Evolving Light and Food Photography

Photographers are always chasing light. Sometimes it’s the light that’s in the scene we’re chasing — sunrises and sunsets. Other times, it’s the light we bring to it. My journey as a food photographer has taught me much about light.

Photographing food, especially in restaurants, has taught me the most about what light means to an image. In the same way the golden hour matters to us as landscape or even portrait photographers, the right light makes all the difference to the subject of food. 

I liken food photography to landscape photography. What I mean is that both are highly accessible; after all, we eat every day. And, permission isn’t needed to at least take an image of the tasty plate or beautiful vista before us. But, take a tour of the #food hashtag on Instagram, and you’ll see that just showing up isn’t enough.

The Problem

Two years ago, I was invited to join a social media group with two common interests: local restaurants and food photography. Fast-forward to today, I find myself as part of a review team, making images for two television stations’ website’s “Foodie Spotlight” sections. 

Lighting in most restaurants isn’t positioned with the photographer in mind. There is some mix of horrible overhead lighting with awful yellow or green color casts and inconvenient shadows. If you’re lucky to find a seat next to a window, it might be the wrong time of day. Challenging, to say the least. So, how do we make good-looking food images in restaurants?

Solution One: Natural Light


When I started with the group, I shot nothing but natural light — we all did. We began in late spring. Even then, we often had respectable daylight from 7 to 8 pm. We typically had our choice of tables, so getting a prized window seat wasn’t usually a problem.

There are many food photographers who make beautiful images only in natural light. It’s in the same way a cloudy day or the golden hour makes for interesting landscapes or portraits. And that’s the advantage: beautiful quality of light. The disadvantage is that it can be in short supply or only available at the wrong time.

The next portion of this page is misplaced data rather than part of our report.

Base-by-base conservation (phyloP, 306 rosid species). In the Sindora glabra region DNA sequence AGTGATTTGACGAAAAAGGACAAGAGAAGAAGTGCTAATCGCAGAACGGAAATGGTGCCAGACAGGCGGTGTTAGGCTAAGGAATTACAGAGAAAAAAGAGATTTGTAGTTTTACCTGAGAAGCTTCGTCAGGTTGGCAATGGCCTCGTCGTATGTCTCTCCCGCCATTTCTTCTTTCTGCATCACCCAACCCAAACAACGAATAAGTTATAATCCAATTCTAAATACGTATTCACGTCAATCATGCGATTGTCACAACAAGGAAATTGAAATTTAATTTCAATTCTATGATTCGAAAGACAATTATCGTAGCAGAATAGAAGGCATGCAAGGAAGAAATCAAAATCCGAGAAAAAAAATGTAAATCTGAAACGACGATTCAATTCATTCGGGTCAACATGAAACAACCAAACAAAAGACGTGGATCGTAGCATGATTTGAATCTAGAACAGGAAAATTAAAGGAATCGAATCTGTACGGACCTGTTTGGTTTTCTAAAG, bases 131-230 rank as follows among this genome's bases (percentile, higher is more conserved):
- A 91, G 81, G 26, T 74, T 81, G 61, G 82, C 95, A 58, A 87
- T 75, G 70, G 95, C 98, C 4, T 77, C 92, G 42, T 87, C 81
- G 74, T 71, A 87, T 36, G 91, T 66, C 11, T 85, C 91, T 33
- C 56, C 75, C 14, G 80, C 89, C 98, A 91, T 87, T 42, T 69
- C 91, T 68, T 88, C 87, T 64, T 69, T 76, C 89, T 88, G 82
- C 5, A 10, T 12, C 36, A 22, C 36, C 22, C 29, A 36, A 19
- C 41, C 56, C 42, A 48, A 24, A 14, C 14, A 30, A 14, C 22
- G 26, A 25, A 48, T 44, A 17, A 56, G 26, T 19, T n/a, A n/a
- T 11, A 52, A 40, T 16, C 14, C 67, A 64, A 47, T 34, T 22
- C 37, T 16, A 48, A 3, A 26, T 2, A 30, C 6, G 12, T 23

Even with ample daylight, there were technical trade-offs. These were not situations where a tripod was feasible. Most often, I was making images at f/2.8 and a minimum ISO of 1000. Thinking of the exposure triangle, I didn’t have much wiggle room.

Later in the year, however, the tables turned. Natural light was beginning to run out as soon as we were seated. You soon realize that when there is nothing but the restaurant’s built-in ambiance lighting, a change is needed and fast.

Another factor is that I wanted to set my images apart. Renowned fashion photographer Peter Coulson once made a comment about one’s work looking “same-y.” It won’t be long until you reach a point where your image looks a lot like anyone else’s because of the limited conditions. I knew the light had to change. 

Solution Two: Constant Light

What I found that worked well was a small AA-powered LED light bank by Godox. This easily gave me f/5.6 at ISO 800. And most importantly, it gave me consistent color. This solution, paired with a Canon DSLR and some small prime lenses, got me through the first winter. It worked so well that several others in our group bought similar lights. 

For most people looking to make better images in restaurants, this is my first recommendation. These lights are small enough to fit in purses or most camera bags. Used correctly, they can make very respectable images. Admittedly, it can be a bit tricky, especially when you are holding the light in one hand in just the right spot. In the other, you would be holding the camera, trying to get the right angle and composition.